Urban Stormwater Retention Model - Errors

Hi community,

I am encountering errors while executing an urban stormwater retention model. All input data, including land use/land cover (LULC), soil hydrologic group, precipitation, and the biophysical table, appear valid. The data utilizes consistent formats and coordinate systems. I have searched online resources for solutions but haven’t identified the root cause, which I suspect might be related to the Python code.

Could any members of the community share their experiences with similar issues or suggest potential troubleshooting steps?

Many thanks.
InVEST-natcap.invest.stormwater-log-2024-05-23–07_42_26.txt (3.7 KB)

Thanks for including your logfile!

First, I see that you’re using InVEST 3.13.0, which is a little out of date. Could you try the latest version of InVEST and see if it fixes the issue?

If that doesn’t fix the issue, please double-check that your biophysical table has a row for every LULC class in your land use / land cover raster.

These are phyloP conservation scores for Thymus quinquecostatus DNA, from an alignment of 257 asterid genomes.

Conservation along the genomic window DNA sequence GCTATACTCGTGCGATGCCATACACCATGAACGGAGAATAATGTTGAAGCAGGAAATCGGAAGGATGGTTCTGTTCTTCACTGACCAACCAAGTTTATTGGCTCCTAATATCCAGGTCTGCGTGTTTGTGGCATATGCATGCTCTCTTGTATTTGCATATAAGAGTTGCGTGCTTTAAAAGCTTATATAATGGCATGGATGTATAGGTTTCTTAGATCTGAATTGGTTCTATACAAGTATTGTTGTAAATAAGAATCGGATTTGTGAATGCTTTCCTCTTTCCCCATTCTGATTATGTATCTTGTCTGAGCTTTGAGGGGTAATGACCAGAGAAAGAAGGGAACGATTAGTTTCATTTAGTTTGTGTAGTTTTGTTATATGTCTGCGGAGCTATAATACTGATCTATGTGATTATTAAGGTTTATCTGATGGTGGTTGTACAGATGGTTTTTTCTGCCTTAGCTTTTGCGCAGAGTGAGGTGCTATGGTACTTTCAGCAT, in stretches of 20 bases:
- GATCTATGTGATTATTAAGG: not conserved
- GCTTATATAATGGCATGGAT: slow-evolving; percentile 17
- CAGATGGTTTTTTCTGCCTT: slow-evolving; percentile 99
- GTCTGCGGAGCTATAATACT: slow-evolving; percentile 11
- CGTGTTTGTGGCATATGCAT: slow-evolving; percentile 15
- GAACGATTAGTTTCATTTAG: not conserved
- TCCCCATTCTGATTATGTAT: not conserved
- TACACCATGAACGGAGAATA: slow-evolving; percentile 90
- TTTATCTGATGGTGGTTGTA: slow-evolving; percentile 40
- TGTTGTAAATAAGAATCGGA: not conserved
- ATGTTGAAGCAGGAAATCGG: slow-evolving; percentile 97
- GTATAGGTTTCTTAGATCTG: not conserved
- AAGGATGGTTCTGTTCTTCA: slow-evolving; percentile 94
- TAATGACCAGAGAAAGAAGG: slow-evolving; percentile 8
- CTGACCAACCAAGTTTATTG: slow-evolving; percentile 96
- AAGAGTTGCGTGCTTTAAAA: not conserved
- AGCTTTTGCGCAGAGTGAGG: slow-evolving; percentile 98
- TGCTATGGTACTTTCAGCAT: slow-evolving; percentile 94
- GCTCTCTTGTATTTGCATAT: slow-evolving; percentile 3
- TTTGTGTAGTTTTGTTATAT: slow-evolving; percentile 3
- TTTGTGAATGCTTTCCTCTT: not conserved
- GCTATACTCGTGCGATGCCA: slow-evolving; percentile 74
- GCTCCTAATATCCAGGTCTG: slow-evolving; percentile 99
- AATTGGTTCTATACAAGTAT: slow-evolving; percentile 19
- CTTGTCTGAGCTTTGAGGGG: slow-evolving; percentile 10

If that doesn’t resolve the issue, could you share your data with us? It would be great to improve this error message for others anyways.

Thank you!
James

Thank you for your response. I just checked that errors come from my raster files, I already fixed and the model can run now. However, after I ran it, I realized that two warnings say:

  • py.warnings WARNING natcap\invest\stormwater.py:901: RuntimeWarning: overflow encountered in multiply
  • py.warnings WARNING natcap\invest\stormwater.py:960: RuntimeWarning: invalid value encountered in multiply

So what does this warning mean?

Glad to hear that you got it working @john16. @jdouglass might be able to give a more specific response to this particular warning message, but in general you can safely ignore things labeled WARNING. Warnings are common, and generally don’t affect results. The main time I pay attention to them is if they’re followed by an error that causes the model run to fail, in which case they may be related to the error.

~ Stacie

Usually these warnings are the result of some kind of non-finite value that is present in your arrays, especially in your precip, lulc or soils rasters, leading to a numerical overflow. Some rasters or GIS software use nan values instead of a true nodata value, so if this is the case, then you shouldn’t need to worry about the validity of outputs. Either way, you can avoid this by removing any nan or +/- infinity values in your input rasters.

And if this doesn’t make sense with your inputs, let us know and we can try to look into it a bit more.

James